Cookies and Related Technologies

This site uses cookies and similar technologies to personalize content, measure traffic patterns, control security, track use and access of information on this site, and provide interest-based messages and advertising. Users can manage and block the use of cookies through their browser. Disabling or blocking certain cookies may limit the functionality of this site.

Do Not Track

This site currently does not respond to Do Not Track signals.

Security


Pearson uses appropriate physical, administrative and technical security measures to protect personal information from unauthorized access, use and disclosure.

Children


This site is not directed to children under the age of 13.

Marketing


Pearson may send or direct marketing communications to users, provided that

  • Pearson will not use personal information collected or processed as a K-12 school service provider for the purpose of directed or targeted advertising.
  • Such marketing is consistent with applicable law and Pearson's legal obligations.
  • Pearson will not knowingly direct or send marketing communications to an individual who has expressed a preference not to receive marketing.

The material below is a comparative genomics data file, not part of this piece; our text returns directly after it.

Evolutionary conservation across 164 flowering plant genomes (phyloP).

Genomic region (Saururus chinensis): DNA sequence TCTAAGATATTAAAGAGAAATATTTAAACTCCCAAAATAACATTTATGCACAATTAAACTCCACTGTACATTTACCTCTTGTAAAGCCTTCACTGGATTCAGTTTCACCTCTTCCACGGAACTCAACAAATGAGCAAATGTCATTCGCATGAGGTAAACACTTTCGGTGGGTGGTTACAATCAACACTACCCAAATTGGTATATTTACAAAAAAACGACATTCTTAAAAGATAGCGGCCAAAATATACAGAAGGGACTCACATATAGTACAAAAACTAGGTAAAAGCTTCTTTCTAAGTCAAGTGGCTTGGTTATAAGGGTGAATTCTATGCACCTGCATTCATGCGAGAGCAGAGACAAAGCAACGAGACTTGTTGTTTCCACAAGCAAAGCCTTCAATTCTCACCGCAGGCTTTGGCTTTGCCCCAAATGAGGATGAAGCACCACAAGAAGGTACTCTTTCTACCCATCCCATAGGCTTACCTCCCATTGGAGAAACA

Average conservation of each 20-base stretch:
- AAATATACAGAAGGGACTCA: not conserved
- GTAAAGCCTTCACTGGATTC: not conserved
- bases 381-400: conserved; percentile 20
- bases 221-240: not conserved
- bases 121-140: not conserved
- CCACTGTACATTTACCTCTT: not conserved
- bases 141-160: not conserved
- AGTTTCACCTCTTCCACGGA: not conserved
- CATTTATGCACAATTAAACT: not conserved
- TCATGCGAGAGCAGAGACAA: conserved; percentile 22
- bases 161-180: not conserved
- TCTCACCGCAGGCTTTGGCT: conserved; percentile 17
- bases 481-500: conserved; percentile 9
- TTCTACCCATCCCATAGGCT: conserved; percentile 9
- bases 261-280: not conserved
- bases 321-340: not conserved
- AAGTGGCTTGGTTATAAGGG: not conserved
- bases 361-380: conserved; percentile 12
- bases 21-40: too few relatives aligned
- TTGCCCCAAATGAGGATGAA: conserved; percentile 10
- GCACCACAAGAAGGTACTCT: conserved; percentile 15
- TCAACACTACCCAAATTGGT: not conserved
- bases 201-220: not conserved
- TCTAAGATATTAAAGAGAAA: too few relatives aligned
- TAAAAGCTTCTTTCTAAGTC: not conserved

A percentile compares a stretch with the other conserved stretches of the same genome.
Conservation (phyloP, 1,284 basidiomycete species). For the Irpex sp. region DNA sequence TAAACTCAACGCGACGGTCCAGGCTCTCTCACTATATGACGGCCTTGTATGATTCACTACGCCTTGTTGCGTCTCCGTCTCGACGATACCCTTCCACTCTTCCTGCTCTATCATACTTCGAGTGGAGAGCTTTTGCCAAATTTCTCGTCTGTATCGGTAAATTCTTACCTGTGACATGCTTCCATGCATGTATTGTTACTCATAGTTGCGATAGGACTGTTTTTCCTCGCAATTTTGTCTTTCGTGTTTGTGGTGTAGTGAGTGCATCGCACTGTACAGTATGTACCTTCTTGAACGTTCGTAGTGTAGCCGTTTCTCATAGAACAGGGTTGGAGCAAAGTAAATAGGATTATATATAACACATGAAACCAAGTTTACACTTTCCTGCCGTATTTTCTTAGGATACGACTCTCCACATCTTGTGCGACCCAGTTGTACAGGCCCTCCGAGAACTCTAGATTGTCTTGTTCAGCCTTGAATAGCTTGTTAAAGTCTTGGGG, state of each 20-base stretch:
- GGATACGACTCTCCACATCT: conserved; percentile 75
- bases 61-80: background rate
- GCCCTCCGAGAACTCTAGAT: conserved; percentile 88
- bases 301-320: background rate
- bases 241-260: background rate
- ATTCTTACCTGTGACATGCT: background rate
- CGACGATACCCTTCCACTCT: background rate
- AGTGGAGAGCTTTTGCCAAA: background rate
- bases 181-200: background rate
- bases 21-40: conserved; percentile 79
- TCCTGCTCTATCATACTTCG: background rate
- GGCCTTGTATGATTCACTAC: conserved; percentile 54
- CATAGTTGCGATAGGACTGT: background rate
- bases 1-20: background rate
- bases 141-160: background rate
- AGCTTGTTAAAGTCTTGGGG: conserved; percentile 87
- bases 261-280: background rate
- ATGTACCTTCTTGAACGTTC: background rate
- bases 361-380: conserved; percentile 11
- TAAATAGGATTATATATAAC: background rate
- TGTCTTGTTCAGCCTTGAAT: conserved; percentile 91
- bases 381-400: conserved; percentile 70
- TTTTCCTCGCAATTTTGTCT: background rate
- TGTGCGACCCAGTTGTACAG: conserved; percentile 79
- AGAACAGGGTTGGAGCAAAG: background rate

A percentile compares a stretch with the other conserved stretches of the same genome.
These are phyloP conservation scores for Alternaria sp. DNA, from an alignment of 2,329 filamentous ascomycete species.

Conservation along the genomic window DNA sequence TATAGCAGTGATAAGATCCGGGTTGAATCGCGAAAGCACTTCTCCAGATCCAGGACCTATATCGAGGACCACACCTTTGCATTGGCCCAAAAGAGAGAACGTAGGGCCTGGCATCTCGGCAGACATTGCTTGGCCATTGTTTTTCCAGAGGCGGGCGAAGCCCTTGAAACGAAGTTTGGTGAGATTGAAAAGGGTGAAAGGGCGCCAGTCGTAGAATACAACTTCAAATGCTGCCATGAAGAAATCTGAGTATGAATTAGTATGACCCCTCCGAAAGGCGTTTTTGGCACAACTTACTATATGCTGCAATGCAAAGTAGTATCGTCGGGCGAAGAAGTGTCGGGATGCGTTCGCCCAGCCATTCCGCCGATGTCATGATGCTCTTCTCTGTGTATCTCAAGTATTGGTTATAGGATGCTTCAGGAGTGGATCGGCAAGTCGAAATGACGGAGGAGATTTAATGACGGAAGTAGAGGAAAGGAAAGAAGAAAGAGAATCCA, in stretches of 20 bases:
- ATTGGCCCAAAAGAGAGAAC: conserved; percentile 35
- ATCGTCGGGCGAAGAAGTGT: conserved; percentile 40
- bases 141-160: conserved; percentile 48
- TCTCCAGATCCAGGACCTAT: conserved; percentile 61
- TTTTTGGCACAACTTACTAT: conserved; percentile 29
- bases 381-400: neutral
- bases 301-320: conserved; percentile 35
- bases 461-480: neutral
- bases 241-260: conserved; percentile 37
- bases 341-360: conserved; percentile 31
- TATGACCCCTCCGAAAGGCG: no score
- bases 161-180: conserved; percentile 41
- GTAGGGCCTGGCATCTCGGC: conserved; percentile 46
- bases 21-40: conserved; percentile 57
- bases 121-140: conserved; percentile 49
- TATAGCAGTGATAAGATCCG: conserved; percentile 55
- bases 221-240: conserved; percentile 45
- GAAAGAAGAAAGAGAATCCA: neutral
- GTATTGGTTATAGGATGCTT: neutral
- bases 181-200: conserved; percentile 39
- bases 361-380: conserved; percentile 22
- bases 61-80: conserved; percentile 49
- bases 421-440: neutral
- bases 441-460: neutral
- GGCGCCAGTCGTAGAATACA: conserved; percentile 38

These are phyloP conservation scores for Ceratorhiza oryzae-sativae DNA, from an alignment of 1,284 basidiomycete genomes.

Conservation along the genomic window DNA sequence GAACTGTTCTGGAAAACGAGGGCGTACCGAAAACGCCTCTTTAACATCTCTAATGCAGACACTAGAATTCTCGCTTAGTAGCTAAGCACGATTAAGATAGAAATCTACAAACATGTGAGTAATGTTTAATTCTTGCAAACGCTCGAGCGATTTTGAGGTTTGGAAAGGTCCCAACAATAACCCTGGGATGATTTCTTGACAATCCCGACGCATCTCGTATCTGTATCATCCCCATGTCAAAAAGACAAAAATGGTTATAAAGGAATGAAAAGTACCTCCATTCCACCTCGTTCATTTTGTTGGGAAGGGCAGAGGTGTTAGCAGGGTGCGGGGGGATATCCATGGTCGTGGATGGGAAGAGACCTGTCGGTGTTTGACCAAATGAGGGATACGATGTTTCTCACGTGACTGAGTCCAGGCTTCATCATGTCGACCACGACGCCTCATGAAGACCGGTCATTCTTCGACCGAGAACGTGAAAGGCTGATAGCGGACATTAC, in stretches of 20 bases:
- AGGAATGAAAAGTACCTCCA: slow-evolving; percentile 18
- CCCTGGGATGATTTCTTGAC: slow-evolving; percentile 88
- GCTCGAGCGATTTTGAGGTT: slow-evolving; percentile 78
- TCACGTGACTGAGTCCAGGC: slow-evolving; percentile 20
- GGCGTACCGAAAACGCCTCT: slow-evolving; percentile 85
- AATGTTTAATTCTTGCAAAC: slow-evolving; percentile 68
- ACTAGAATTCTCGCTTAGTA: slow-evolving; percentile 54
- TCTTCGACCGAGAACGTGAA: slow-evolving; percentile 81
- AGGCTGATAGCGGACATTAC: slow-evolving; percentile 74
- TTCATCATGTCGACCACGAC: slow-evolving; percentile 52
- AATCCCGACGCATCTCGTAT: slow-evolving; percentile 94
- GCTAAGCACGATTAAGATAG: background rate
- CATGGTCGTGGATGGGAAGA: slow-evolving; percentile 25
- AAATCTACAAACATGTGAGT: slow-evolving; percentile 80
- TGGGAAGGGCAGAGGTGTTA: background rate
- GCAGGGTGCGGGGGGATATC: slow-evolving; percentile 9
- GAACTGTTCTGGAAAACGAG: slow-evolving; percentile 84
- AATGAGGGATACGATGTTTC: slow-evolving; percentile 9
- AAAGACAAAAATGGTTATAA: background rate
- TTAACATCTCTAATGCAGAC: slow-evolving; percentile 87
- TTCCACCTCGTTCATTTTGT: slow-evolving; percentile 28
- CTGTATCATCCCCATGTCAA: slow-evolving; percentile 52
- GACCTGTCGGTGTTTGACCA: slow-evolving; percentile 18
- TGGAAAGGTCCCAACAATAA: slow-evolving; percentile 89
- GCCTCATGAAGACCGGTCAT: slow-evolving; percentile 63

• Where required by applicable law, express or implied consent to marketing exists and has not been withdrawn.

Pearson may provide personal information to a third party service provider on a restricted basis to provide marketing solely on behalf of Pearson or an affiliate or customer for whom Pearson is a service provider. Marketing preferences may be changed at any time.

Correcting/Updating Personal Information


If a user's personally identifiable information changes (such as your postal address or email address), we provide a way to correct or update that user's personal data provided to us. This can be done on the Account page. If a user no longer desires our service and desires to delete his or her account, please contact us at customer-service@informit.com and we will process the deletion of a user's account.